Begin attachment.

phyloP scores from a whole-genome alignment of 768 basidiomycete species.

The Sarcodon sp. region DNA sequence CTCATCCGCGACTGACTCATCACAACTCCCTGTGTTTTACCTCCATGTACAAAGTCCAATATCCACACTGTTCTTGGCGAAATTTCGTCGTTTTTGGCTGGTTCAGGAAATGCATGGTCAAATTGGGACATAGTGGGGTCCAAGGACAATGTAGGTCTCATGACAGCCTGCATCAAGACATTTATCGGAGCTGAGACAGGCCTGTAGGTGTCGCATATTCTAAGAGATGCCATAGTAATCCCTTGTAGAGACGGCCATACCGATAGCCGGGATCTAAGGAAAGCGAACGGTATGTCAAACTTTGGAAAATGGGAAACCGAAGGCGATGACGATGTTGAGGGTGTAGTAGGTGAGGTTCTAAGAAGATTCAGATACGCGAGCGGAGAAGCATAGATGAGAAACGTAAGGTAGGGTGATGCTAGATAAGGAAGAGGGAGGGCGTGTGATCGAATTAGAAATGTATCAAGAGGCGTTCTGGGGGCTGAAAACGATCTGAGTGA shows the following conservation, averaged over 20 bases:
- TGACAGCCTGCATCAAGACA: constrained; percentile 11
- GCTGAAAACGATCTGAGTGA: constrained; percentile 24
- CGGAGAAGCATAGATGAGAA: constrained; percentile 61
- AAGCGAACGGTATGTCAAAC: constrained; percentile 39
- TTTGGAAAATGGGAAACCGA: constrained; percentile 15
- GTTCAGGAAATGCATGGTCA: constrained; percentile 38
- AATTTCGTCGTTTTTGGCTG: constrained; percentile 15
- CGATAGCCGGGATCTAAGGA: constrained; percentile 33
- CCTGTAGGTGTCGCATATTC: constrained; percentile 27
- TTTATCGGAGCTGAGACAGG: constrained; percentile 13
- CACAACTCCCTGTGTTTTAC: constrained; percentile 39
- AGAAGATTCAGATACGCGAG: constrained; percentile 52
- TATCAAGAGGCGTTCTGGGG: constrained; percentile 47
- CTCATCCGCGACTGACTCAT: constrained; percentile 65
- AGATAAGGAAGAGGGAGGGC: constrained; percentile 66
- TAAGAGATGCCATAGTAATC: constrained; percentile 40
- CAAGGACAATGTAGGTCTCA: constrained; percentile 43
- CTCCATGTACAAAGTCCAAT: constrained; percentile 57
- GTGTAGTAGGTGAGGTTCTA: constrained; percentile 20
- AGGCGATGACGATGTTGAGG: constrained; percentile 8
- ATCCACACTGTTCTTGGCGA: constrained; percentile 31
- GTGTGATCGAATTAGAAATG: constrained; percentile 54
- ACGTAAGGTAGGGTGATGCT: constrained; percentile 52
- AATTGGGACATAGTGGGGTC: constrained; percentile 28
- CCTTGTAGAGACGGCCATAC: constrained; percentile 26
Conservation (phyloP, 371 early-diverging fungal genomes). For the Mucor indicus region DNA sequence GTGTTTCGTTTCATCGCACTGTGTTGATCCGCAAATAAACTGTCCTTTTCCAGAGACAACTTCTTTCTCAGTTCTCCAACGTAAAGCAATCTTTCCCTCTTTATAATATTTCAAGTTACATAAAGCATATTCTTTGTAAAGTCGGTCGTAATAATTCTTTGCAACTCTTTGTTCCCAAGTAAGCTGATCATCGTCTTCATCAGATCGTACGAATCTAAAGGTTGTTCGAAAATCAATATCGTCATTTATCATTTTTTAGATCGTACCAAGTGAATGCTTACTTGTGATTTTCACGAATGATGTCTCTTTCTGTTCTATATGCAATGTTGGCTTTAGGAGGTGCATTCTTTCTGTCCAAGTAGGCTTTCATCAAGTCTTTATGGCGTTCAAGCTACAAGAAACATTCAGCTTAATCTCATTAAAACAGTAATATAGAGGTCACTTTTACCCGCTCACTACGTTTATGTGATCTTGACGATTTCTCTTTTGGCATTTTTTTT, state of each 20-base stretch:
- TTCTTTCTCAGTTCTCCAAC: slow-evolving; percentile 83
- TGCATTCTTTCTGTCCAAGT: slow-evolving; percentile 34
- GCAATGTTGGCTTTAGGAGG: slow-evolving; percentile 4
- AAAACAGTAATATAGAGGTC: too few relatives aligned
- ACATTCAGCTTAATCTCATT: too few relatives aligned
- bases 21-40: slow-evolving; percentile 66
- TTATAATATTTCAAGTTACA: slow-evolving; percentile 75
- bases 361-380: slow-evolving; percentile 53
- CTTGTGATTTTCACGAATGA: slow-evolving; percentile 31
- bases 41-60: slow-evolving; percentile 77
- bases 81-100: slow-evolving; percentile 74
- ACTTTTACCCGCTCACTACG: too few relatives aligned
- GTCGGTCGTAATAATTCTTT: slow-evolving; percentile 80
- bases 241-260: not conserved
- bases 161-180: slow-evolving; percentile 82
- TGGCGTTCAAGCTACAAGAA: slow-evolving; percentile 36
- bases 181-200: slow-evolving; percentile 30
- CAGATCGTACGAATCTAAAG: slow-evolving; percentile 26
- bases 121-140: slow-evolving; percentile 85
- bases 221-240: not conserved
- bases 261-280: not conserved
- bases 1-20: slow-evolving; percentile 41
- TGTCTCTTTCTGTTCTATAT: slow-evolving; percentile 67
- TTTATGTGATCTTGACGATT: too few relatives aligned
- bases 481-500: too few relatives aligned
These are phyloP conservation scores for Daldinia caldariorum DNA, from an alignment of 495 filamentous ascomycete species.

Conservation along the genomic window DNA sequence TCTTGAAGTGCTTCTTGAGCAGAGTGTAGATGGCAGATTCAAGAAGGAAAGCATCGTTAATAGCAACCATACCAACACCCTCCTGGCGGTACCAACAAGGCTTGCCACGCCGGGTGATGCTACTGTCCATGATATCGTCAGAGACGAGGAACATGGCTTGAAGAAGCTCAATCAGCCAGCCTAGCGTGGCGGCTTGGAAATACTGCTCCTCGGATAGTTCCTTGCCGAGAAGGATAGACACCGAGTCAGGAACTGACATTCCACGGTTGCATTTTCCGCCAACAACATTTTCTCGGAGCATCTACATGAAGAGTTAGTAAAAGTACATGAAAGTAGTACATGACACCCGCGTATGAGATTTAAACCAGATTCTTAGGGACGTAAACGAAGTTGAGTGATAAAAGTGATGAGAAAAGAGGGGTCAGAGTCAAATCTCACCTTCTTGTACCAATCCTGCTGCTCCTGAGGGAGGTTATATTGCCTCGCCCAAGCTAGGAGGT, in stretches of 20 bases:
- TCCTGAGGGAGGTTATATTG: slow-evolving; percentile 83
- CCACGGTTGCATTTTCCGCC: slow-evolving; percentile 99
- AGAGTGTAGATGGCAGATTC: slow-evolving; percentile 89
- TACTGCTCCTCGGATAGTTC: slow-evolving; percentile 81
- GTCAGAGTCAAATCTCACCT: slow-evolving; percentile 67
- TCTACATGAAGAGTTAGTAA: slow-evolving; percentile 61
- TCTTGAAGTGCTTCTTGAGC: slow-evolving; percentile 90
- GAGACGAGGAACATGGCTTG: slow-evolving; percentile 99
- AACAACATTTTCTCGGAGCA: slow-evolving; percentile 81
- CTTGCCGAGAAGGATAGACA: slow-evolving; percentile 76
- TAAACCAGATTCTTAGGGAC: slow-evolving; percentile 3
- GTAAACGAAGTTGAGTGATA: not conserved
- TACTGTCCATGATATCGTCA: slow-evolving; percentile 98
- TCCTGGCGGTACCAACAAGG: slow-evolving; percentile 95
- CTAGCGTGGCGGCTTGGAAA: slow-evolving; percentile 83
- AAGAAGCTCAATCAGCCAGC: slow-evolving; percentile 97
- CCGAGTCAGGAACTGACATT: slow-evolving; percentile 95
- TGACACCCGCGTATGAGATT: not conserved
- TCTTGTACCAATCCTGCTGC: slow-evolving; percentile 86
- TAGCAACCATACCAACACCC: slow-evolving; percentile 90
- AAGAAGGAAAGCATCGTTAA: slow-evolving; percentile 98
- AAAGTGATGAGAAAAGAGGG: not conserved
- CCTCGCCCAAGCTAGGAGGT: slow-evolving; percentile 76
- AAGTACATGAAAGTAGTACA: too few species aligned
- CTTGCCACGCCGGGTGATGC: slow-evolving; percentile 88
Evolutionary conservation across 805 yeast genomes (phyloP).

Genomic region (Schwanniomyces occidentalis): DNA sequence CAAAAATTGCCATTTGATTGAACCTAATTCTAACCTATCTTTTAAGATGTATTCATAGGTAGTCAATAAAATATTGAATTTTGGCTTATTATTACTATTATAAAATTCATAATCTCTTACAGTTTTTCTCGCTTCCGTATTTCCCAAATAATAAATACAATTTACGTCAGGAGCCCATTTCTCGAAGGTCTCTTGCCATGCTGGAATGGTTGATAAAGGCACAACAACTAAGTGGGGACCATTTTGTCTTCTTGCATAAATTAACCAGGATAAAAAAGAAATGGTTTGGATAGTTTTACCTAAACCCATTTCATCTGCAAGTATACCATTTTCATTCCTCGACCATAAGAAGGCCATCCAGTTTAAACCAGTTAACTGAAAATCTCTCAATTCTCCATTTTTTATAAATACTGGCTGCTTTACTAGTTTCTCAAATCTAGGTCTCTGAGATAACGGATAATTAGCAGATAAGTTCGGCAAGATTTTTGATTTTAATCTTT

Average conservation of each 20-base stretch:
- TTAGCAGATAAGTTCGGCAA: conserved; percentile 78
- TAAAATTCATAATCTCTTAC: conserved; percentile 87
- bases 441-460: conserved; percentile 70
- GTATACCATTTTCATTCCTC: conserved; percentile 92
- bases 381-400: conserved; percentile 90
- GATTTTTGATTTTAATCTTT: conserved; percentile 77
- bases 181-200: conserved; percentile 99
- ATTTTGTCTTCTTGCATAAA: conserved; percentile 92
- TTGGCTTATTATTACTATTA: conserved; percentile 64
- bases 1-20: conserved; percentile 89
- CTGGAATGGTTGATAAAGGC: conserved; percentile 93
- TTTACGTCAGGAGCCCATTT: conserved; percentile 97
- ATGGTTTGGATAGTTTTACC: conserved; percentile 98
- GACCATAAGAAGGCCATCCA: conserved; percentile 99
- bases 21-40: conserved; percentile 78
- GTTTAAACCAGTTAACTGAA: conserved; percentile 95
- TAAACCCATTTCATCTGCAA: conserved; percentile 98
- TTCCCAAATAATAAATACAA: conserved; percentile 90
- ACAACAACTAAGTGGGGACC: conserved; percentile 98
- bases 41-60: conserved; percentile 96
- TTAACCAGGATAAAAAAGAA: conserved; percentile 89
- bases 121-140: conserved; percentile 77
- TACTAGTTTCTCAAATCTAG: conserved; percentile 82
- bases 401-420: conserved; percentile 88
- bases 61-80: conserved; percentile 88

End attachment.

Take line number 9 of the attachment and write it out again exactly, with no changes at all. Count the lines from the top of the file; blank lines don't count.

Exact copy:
- AATTTCGTCGTTTTTGGCTG: constrained; percentile 15